When I heard Prince say, "Sheila E. not bad...for a girl..." I knew he was playing on the cliché, subverting it, mocking it - and I knew this because he had his tongue in his cheek as was so often the way with Prince banter, which was usually spoken between songs that talked of him having his tongue in someone else's cheek. And so he said "Sheila E. not bad for a girl..." while Sheila E. was playing some sweet grooves and would go on to knock out one of the drum solos that first captivated me - back when, as I said here already, I would watch and re-watch the Sign O' the Times concert film.
I've just finished reading Girl Power: The Nineties Revolution in Music by Marisa Meltzer - it's part memoir, part extended essay and though it might seem a stretch to afford equal weighting to the Riot Grrrl movement/scene and The Spice Girls, the book does a good job of collecting the different sorts of female-driven music that had impact across the 1990s. From Babes in Toyland and Liz Phair to Christina Aguilera and Britney Spears.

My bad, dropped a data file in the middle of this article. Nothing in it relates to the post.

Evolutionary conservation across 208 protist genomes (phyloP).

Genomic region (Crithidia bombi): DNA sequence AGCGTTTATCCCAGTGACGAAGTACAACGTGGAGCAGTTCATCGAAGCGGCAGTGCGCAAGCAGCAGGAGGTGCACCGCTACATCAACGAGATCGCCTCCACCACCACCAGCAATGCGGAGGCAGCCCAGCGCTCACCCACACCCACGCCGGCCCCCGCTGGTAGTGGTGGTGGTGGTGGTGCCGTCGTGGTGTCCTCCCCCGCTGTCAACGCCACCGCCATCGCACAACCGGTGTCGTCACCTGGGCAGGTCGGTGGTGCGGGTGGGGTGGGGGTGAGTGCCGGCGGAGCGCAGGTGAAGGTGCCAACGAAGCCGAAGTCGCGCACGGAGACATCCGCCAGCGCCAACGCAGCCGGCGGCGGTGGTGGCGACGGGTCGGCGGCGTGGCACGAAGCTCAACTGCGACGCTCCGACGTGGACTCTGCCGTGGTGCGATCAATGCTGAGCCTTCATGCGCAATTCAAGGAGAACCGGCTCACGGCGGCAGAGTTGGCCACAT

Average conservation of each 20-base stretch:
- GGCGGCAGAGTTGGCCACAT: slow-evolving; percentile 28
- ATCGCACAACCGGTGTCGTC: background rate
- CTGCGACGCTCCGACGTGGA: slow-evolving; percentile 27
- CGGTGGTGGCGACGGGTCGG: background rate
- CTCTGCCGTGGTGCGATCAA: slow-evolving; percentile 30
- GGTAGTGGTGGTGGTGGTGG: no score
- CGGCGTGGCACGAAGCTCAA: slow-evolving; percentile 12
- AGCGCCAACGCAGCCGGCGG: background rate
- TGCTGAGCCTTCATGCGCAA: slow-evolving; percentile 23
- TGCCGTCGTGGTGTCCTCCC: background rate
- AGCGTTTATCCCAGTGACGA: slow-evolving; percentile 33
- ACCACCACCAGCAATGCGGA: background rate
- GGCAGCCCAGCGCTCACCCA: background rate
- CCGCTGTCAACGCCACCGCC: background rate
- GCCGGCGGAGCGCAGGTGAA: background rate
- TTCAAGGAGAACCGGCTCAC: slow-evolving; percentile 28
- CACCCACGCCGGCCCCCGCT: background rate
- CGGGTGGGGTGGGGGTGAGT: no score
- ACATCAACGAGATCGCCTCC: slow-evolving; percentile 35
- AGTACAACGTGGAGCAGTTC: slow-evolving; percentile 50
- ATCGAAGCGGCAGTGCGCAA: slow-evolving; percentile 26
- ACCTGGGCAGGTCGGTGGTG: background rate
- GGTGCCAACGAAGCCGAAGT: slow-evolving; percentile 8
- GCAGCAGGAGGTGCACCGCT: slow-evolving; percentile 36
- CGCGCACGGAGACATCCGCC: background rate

And it was a small point in the scheme of the book but there was mention that the idea of a female virtuoso musician was rare. In this case the discussion is around female instrumentalists - not vocalists.
Joni Mitchell seems to have all but lost the plot in the past few years - telling interviewers that she is better than anyone, a genius. She has quit the industry "in disgust" only to return with lazy re-recordings and rewrites of some of her best material. But I almost understand her outbursts - not the things she says, there's a bullishness to her insistence for her work to be revered (also, I thought it was!) but I can see that a professional lifetime of being called "the female Bob Dylan" or "up there with Leonard Cohen" would be frustrating to someone who, lyrics aside, can play rings around them on the guitar.